first published here: http://www.randomhouse.ca/hazlitt/feature/avant-apartheid-south-african-protest-punk-dangerous-time
Lovely, thank you. I hadn’t even thought about it being revolutionary just to mix music genres. Kalahari Surfers were the first music to really catch my notice when I married a South African and started to hear their music and learn their culture and history.
Then Segerman put Fokofpolisiekar on his web site back in 2003, and my husband put it on his music shuffle, and it climbed from there into my subconscious, singing in Afrikaans. Punk in style, to start with, though they wander a lot in genre. Saying what I really think better than you can in my native language, often enough, which has been thought-provoking. They became the frontmen for a lovely little culture revolution much like our sixties, though no one here knows about it.
But they know Die Antwoord now. The buzz at burning man was Afrikaburn. Perhaps we will catch up on some of the cultural history we missed, learn about Warrick Sony and Voelvry as well as Rodriguez.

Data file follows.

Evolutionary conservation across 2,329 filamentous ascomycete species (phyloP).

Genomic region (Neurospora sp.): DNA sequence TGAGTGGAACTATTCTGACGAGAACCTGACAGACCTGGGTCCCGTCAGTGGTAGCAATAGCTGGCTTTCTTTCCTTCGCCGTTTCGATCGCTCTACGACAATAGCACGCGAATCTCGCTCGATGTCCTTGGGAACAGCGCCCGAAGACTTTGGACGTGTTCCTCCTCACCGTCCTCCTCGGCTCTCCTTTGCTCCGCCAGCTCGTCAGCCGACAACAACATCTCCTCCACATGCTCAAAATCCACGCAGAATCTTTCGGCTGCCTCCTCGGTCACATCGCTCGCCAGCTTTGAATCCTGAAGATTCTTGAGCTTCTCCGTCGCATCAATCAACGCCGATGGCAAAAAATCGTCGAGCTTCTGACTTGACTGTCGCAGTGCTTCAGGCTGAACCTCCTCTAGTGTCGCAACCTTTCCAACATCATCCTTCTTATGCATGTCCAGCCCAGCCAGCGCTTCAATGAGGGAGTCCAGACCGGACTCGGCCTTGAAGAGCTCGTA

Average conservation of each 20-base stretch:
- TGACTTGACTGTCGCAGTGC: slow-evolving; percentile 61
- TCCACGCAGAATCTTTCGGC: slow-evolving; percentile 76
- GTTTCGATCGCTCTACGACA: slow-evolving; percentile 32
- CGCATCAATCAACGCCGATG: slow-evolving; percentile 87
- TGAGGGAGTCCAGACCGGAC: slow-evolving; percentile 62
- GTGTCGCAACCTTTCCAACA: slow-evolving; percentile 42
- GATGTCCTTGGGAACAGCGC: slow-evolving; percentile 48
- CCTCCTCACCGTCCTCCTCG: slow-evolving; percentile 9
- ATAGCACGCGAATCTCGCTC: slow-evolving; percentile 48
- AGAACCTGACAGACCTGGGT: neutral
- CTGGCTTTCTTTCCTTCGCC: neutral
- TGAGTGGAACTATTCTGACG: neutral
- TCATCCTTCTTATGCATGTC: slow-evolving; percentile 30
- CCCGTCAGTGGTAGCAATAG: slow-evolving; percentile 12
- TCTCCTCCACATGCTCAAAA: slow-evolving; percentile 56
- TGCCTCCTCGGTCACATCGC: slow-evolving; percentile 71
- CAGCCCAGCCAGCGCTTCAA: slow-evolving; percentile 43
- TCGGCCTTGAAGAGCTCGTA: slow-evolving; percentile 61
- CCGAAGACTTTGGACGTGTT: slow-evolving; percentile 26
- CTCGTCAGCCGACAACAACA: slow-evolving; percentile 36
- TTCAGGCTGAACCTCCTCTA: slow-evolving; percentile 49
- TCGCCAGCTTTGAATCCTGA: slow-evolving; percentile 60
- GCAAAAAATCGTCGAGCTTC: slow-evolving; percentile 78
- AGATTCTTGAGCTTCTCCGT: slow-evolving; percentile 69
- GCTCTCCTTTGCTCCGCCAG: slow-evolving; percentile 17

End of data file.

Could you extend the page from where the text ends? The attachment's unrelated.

And there is you, here, discovering Sony in Montreal.I wonder how many other places the music with its beautifully subversive ideas is leaking past our weird cultural firewall. Americans have no idea there were white anti-apartheid activists. Or that you could get arrested for that, there.
Like a one-way mirror, they know about us, but we don’t know about them. Koos Kombuis wrote a lovely little song over losing Cobain, but Kurt never knew Koos existed. Might have cheered him a bit, if he had. Or if he had known about Sony.
It’s nice to see cracks in the one-way mirror, music leaking through. Thanks for the lovely article, and for the smile it gives me to hear it from someone else. Sony is a hero people should know, you’ve done a lovely job of explaining why.
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